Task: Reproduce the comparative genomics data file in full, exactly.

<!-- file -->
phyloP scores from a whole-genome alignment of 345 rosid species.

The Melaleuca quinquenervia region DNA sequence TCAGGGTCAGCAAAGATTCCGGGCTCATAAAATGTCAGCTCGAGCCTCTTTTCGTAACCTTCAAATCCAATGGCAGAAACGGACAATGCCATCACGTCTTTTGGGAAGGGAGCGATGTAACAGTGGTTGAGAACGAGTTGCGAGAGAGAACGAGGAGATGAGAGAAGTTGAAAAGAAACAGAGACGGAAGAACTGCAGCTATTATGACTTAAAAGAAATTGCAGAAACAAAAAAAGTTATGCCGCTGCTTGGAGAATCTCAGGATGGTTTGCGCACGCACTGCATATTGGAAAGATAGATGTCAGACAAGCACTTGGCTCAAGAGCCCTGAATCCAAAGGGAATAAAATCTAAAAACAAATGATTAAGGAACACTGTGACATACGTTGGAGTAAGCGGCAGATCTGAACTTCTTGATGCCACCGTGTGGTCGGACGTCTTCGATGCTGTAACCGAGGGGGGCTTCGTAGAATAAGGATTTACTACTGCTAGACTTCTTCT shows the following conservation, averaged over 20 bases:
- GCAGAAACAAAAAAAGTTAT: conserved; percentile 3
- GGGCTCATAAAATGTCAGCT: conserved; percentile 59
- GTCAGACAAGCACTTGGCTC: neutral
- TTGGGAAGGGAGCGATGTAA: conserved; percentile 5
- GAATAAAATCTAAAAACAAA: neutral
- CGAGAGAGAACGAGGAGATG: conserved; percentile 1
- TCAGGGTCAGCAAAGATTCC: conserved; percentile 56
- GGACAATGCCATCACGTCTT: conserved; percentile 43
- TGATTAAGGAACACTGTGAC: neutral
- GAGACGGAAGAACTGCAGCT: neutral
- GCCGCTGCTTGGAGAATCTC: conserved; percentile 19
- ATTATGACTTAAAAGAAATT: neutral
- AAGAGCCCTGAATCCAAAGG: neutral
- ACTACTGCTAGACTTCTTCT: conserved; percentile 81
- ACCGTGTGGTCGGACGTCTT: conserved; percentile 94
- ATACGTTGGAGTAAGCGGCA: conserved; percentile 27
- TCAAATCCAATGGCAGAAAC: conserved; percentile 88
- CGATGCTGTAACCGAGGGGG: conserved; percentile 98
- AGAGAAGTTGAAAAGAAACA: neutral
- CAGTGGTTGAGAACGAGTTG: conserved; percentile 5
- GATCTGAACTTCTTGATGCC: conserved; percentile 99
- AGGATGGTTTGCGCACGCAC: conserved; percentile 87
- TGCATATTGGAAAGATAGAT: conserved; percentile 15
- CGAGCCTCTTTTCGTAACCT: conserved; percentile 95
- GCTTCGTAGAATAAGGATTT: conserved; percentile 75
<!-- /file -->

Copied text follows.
phyloP scores from a whole-genome alignment of 345 rosid species.

The Melaleuca quinquenervia region DNA sequence TCAGGGTCAGCAAAGATTCCGGGCTCATAAAATGTCAGCTCGAGCCTCTTTTCGTAACCTTCAAATCCAATGGCAGAAACGGACAATGCCATCACGTCTTTTGGGAAGGGAGCGATGTAACAGTGGTTGAGAACGAGTTGCGAGAGAGAACGAGGAGATGAGAGAAGTTGAAAAGAAACAGAGACGGAAGAACTGCAGCTATTATGACTTAAAAGAAATTGCAGAAACAAAAAAAGTTATGCCGCTGCTTGGAGAATCTCAGGATGGTTTGCGCACGCACTGCATATTGGAAAGATAGATGTCAGACAAGCACTTGGCTCAAGAGCCCTGAATCCAAAGGGAATAAAATCTAAAAACAAATGATTAAGGAACACTGTGACATACGTTGGAGTAAGCGGCAGATCTGAACTTCTTGATGCCACCGTGTGGTCGGACGTCTTCGATGCTGTAACCGAGGGGGGCTTCGTAGAATAAGGATTTACTACTGCTAGACTTCTTCT shows the following conservation, averaged over 20 bases:
- GCAGAAACAAAAAAAGTTAT: conserved; percentile 3
- GGGCTCATAAAATGTCAGCT: conserved; percentile 59
- GTCAGACAAGCACTTGGCTC: neutral
- TTGGGAAGGGAGCGATGTAA: conserved; percentile 5
- GAATAAAATCTAAAAACAAA: neutral
- CGAGAGAGAACGAGGAGATG: conserved; percentile 1
- TCAGGGTCAGCAAAGATTCC: conserved; percentile 56
- GGACAATGCCATCACGTCTT: conserved; percentile 43
- TGATTAAGGAACACTGTGAC: neutral
- GAGACGGAAGAACTGCAGCT: neutral
- GCCGCTGCTTGGAGAATCTC: conserved; percentile 19
- ATTATGACTTAAAAGAAATT: neutral
- AAGAGCCCTGAATCCAAAGG: neutral
- ACTACTGCTAGACTTCTTCT: conserved; percentile 81
- ACCGTGTGGTCGGACGTCTT: conserved; percentile 94
- ATACGTTGGAGTAAGCGGCA: conserved; percentile 27
- TCAAATCCAATGGCAGAAAC: conserved; percentile 88
- CGATGCTGTAACCGAGGGGG: conserved; percentile 98
- AGAGAAGTTGAAAAGAAACA: neutral
- CAGTGGTTGAGAACGAGTTG: conserved; percentile 5
- GATCTGAACTTCTTGATGCC: conserved; percentile 99
- AGGATGGTTTGCGCACGCAC: conserved; percentile 87
- TGCATATTGGAAAGATAGAT: conserved; percentile 15
- CGAGCCTCTTTTCGTAACCT: conserved; percentile 95
- GCTTCGTAGAATAAGGATTT: conserved; percentile 75